Put those lessons together, and you may think that the economic nostalgia that fueled Donald J. Trump’s presidential campaign was not so much about the loss of income from vanishing manufacturing jobs. Rather, it may be that the industrial economy offered blue-collar men a sense of identity and purpose that the modern service economy doesn’t.
Sociology also offers important lessons about poverty that economics alone does not. “Evicted,” a much-heralded book by the Harvard sociologist Matthew Desmond, shows how the ever-present risk of losing a home breeds an insecurity and despondency among poor Americans.
It works against the tendency to think about housing policy as solely a matter of which subsidy goes to whom and what incentives ought to be in place to encourage banks to lend in poor neighborhoods. All that stuff is important, of course, but doesn’t really address the overwhelming challenge of insecurity that affects millions of people.
And a large body of sociological research touches on the idea of stigmatization, including of the poor and of racial minorities. It makes clear that there are harder problems to solve around these issues than simply eliminating overt discrimination.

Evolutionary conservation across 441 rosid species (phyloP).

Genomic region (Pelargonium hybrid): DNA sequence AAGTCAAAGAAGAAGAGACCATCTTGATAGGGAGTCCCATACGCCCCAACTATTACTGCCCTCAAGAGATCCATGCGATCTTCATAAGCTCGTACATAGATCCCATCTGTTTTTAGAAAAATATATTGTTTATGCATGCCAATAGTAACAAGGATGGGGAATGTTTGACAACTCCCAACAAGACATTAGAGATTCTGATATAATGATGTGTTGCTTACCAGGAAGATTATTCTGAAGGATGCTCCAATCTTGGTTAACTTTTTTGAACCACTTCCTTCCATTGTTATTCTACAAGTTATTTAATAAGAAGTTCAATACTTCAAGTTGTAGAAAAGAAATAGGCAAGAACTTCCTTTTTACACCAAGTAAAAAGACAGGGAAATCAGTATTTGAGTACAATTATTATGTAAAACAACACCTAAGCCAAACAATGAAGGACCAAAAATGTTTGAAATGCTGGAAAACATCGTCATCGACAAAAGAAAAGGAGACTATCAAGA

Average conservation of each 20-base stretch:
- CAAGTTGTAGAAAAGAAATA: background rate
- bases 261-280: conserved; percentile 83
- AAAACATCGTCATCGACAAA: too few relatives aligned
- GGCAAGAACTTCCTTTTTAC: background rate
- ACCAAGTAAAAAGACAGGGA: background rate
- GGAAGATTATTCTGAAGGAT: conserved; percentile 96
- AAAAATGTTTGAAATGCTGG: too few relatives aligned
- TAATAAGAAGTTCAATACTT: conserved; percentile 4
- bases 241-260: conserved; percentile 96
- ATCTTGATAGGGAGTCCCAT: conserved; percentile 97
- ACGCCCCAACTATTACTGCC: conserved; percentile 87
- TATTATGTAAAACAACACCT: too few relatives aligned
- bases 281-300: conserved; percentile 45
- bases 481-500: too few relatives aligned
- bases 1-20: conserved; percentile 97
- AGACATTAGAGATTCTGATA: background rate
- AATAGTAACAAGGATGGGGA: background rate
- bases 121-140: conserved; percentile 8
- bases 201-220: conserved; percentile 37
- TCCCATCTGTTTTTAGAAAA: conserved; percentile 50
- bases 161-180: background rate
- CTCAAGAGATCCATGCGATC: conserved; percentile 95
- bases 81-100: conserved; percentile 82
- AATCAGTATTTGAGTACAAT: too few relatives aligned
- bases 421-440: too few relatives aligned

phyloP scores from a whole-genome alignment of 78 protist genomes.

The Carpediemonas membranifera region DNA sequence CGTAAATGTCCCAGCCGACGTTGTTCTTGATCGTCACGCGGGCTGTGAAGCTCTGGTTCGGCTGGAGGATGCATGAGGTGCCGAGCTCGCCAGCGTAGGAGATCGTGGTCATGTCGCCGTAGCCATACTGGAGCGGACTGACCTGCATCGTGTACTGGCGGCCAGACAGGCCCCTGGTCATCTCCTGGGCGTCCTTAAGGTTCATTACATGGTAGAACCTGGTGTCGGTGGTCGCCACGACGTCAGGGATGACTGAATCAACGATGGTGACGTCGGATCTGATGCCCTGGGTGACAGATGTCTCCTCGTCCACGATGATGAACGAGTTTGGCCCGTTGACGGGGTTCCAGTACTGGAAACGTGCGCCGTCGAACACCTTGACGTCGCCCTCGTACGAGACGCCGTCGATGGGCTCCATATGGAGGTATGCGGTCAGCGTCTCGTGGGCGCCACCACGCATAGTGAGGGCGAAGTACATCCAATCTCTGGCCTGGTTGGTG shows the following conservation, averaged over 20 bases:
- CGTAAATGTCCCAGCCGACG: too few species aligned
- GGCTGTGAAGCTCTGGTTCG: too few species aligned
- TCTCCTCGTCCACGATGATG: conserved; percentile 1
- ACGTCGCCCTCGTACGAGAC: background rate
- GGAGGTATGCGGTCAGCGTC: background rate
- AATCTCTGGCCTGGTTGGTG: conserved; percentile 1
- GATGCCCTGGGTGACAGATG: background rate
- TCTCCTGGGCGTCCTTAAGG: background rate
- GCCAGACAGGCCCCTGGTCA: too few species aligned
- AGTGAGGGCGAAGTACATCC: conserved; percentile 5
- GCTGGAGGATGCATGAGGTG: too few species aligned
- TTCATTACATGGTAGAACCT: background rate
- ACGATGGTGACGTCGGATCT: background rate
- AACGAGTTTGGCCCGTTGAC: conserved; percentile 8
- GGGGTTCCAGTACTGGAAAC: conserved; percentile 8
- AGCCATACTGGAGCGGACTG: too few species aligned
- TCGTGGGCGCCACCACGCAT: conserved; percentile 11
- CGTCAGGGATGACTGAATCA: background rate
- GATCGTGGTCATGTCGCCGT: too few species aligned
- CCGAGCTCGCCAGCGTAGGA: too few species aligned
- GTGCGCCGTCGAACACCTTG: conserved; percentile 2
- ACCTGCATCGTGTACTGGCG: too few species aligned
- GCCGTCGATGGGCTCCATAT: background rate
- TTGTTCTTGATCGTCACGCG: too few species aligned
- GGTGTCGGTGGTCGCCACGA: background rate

It’s one thing, for example, to outlaw housing discrimination based on race. But if real estate agents and would-be home sellers subtly shun minority buyers, the effect can be the same. Professor Gans of Columbia has argued for decades that the stigmatization of poor Americans fuels entrenched, persistent poverty.
If the White House Council of Social Advisers did exist, one of its great challenges would be to convert some of these findings into actual policy proposals that might help. Part of the ascendance of economics in the policy-making sphere comes from the fact that economists tend to spend more time looking at specific legislative or regulatory steps that could try to improve conditions.
And trying to solve social problems is a more complex undertaking than working to improve economic outcomes. It’s relatively clear how a change in tax policy or an adjustment to interest rates can make the economy grow faster or slower. It’s less obvious what, if anything, government can do to change forces that are driven by the human psyche.
But there is a risk that there is something of a vicious cycle at work. “When no one asks us for advice, there’s no incentive to become a policy field,” Professor Gans said.
It may be true that these lessons on identity and community don’t lend themselves immediately to policy white papers and five-point plans. But a deeper understanding of them sure could help policy makers.